And I had a moment in my birth, where it was both heaven and earth together. It was not easy. For me, it was so painful. And so it taught me that the human experience isn’t meant to be all joy. It’s not meant to be all one thing. And I think when we’re overly focused on the masculine, we’re trying to make it one thing. If we come back to this idea of us being nature… look at flowers. They cannot be in full bloom all year round. And it’s us being in the masculine that causes us to try and keep the flowers blooming constantly.

 

Rebecca Campbell Glastonbury Abbey

IMAGE: via Rebecca Campbell’s website | IMAGE DESCRIPTION: Rebecca is wearing a floral patterned dress, she is in a field of flowers touching them as she walks through in England

 

On how we can lead a soul-led life more…

Leading a soul-led life… is a way of life, rather than a thing. The first thing is to connect with your soul. There are so many ways to connect with it, and for me, they do change over periods of time. There’s meditation, chanting, walking in nature… And there’s even journalling, like Morning Pages in Julia Cameron’s The Artist’s Way. There are so many different forms of spiritual practice, and I’d recommend picking one. Pick one form of soul work or spiritual practice that resonates with you and commit to doing it every day. Show up with rhythm. And it doesn’t even have to take hours, it could just be five or ten minutes a day.

The second thing is soul inquiry. You have to answer the call of your soul. And you can do it by writing it down, or even just putting it on your phone. What is your soul communicating to you today? It can be tiny or it can be big, but you have to be listening to that constantly. Most of us aren’t in the practice of hearing that voice, so at first you might not be experiencing anything. But if you spend time connecting with your soul (and it’s just like any other relationship), if you show up every single day, you’ll start hearing the voice.

And the third thing is the grounded action. So often when we’re doing spiritual work, it’s separate from us. Like, we’ll spend time hearing our intuition or connecting with ourselves, but we won’t turn it into action. And this is about weaving of the soul into our everyday life: it’s little by little. Slowly pulling the whispers of soul into the front of our lives, instead of having these two worlds.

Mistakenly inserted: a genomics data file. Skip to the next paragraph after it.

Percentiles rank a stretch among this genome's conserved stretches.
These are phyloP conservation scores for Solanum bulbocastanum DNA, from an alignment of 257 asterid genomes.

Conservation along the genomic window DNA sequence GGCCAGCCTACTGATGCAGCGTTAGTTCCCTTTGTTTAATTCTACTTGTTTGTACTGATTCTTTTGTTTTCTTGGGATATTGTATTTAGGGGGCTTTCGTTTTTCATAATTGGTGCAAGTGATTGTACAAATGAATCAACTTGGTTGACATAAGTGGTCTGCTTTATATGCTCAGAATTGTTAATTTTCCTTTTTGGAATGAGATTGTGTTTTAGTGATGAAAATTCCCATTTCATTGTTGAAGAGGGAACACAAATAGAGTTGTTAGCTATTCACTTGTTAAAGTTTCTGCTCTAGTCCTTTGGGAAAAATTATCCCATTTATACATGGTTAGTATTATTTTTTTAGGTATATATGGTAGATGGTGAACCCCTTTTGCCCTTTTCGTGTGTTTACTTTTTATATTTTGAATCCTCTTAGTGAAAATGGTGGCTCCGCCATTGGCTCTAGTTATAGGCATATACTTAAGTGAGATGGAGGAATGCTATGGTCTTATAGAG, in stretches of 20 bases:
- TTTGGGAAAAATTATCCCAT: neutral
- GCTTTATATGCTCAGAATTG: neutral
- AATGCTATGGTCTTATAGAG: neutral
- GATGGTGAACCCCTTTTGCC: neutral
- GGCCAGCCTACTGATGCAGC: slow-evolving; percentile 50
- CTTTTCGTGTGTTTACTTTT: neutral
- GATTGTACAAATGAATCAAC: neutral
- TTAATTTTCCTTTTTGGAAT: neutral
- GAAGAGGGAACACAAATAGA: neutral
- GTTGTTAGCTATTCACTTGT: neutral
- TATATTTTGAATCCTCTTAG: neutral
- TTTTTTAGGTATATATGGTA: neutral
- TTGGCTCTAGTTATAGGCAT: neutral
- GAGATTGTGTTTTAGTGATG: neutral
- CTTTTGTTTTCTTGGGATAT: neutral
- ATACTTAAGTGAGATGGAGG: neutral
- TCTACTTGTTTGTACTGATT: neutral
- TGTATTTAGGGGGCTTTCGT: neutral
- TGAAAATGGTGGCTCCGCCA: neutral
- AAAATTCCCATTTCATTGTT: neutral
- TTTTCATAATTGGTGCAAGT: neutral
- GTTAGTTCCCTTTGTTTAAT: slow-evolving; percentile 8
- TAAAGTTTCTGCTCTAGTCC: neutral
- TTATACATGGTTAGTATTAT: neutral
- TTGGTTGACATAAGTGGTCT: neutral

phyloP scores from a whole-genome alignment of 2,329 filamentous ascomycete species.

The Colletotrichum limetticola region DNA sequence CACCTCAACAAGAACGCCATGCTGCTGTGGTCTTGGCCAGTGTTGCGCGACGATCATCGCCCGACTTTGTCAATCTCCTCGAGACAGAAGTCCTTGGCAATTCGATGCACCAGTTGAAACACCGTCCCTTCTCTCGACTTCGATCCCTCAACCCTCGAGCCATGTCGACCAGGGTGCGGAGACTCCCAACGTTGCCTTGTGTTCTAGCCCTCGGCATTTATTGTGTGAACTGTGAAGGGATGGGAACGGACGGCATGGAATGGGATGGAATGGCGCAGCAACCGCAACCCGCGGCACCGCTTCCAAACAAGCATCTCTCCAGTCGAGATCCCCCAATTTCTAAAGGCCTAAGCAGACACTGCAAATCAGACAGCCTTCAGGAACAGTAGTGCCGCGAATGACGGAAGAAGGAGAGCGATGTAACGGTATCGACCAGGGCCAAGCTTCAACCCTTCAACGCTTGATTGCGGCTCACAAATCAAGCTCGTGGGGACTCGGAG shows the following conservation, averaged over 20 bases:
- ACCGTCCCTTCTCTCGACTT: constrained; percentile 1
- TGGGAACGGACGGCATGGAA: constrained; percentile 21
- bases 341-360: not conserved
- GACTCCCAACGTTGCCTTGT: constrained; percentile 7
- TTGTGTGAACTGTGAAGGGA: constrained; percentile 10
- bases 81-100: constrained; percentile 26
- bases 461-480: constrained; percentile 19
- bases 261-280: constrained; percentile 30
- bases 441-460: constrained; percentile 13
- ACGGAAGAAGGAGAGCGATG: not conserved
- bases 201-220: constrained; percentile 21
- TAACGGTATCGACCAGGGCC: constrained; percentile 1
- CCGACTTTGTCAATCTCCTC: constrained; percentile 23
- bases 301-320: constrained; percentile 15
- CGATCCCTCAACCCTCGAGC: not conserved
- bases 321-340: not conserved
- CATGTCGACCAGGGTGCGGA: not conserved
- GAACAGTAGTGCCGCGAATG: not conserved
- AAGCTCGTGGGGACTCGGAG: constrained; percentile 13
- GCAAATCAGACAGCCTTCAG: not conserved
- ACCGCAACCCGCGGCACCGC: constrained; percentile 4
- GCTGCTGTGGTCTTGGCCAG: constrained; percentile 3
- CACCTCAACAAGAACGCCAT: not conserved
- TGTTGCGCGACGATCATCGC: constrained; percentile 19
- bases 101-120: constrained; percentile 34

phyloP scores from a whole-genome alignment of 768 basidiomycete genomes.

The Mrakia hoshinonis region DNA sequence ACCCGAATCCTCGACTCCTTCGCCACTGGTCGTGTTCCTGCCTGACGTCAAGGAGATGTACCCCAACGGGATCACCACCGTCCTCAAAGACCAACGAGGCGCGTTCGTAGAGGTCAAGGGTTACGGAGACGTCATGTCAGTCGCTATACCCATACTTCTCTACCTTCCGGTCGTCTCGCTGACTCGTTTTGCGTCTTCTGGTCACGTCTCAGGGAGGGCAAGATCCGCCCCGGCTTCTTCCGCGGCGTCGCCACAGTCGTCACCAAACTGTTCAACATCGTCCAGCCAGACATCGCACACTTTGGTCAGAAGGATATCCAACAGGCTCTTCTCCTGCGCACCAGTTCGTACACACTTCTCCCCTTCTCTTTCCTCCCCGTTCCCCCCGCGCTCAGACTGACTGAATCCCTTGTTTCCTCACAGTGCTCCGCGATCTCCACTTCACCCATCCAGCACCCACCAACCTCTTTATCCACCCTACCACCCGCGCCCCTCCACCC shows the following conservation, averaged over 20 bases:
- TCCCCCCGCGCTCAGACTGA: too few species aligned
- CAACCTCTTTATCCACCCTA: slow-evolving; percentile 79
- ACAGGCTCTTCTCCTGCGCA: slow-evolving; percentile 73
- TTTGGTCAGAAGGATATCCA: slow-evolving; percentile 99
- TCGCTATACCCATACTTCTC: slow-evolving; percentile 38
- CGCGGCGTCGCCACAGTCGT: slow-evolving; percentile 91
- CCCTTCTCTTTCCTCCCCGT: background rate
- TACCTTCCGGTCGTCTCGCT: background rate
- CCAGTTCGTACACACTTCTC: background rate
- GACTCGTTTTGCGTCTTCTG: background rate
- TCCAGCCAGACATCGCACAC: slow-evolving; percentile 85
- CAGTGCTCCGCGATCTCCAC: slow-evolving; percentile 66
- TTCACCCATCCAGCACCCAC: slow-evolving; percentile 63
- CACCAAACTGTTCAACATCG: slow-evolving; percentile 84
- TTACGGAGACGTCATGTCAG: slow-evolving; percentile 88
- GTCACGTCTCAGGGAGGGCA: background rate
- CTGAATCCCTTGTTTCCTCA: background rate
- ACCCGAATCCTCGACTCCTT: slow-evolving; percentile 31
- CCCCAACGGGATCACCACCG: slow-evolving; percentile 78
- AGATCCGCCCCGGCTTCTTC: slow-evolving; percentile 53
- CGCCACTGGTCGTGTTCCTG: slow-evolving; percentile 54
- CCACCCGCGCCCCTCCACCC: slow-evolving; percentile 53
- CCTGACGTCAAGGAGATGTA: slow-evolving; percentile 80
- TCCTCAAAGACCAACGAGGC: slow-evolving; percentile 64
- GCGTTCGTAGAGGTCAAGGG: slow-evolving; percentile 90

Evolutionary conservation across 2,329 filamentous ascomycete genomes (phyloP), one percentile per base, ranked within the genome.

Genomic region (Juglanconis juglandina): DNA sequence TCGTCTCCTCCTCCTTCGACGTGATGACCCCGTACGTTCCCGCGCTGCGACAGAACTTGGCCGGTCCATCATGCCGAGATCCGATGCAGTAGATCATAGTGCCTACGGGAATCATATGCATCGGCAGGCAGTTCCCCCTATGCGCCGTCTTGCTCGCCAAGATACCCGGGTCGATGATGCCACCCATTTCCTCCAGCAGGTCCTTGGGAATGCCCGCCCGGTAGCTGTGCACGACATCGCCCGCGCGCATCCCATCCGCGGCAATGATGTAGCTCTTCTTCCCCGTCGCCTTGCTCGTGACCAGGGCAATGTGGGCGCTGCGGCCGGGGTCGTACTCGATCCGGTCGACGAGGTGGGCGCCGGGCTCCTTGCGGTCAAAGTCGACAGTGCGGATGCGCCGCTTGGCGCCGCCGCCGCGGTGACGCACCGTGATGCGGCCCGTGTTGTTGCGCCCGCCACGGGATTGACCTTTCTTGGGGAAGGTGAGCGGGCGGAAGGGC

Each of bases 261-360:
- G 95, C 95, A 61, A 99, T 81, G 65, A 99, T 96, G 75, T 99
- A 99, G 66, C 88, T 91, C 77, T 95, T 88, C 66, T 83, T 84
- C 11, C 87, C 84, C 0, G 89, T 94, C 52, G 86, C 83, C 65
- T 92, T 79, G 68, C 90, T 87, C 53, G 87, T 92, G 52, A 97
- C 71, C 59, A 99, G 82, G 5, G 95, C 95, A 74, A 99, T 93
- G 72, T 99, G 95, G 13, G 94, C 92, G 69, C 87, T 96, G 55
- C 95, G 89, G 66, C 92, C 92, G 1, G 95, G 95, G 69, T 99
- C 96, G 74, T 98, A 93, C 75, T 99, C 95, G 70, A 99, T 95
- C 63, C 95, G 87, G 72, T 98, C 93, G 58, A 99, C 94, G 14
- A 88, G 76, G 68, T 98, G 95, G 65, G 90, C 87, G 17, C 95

On not micromanaging the universe…

So I’ve heard a quote before, and I can’t remember it now, so this is me paraphrasing it. But it goes something along the lines of… you can either rely on the same miraculous force that causes the seasons to come and go, the planet to spin, the force that underlies every bit of energy that is life, the same intelligence that governs the tides and tells the flowers to bloom all in perfect timing, and you can surrender to that; or you can rely on your own individual power. Both of these exist, but when we’re just relying on our own power, we’re on our own. So when I’m feeling like I’m trying to overly control something in a way that isn’t guided, that’s what I remind myself of.

And I think this is particularly relevant to those of us who are creating things in the world. Those of us who feel the pressure to do more, at a speed that isn’t in alignment. Particularly so with social media, and a bombardment of what feels kind of counter-productive to trusting the intelligence that’s within us. Flowers for me are my biggest teachers. And what they teach me over and over and over again is that we all have our own timing. But when we try to make things happen according to our own timeline, in a forced way, then we’re kind of trying to force the flower to bloom before it’s ready.

 

On shadow work…

So some people who are new to the term “shadow” can feel like it’s a bad thing. But really, it’s the entry point of spirituality. Light is literally not possible without it. And we as humans, we all have it. We’re not not meant to have it. It can feel like we shouldn’t or don’t want to have one, but inevitably we do. It’s always leading us in the direction of returning to the self. If we lean into it properly, tenderly, we’re going to come a wounded part of us. And this part of us isn’t a bad thing. To be a human on this planet is challenging. To properly embody the soul, to be fully hurdling ourselves into deeply loving, is at times excruciating.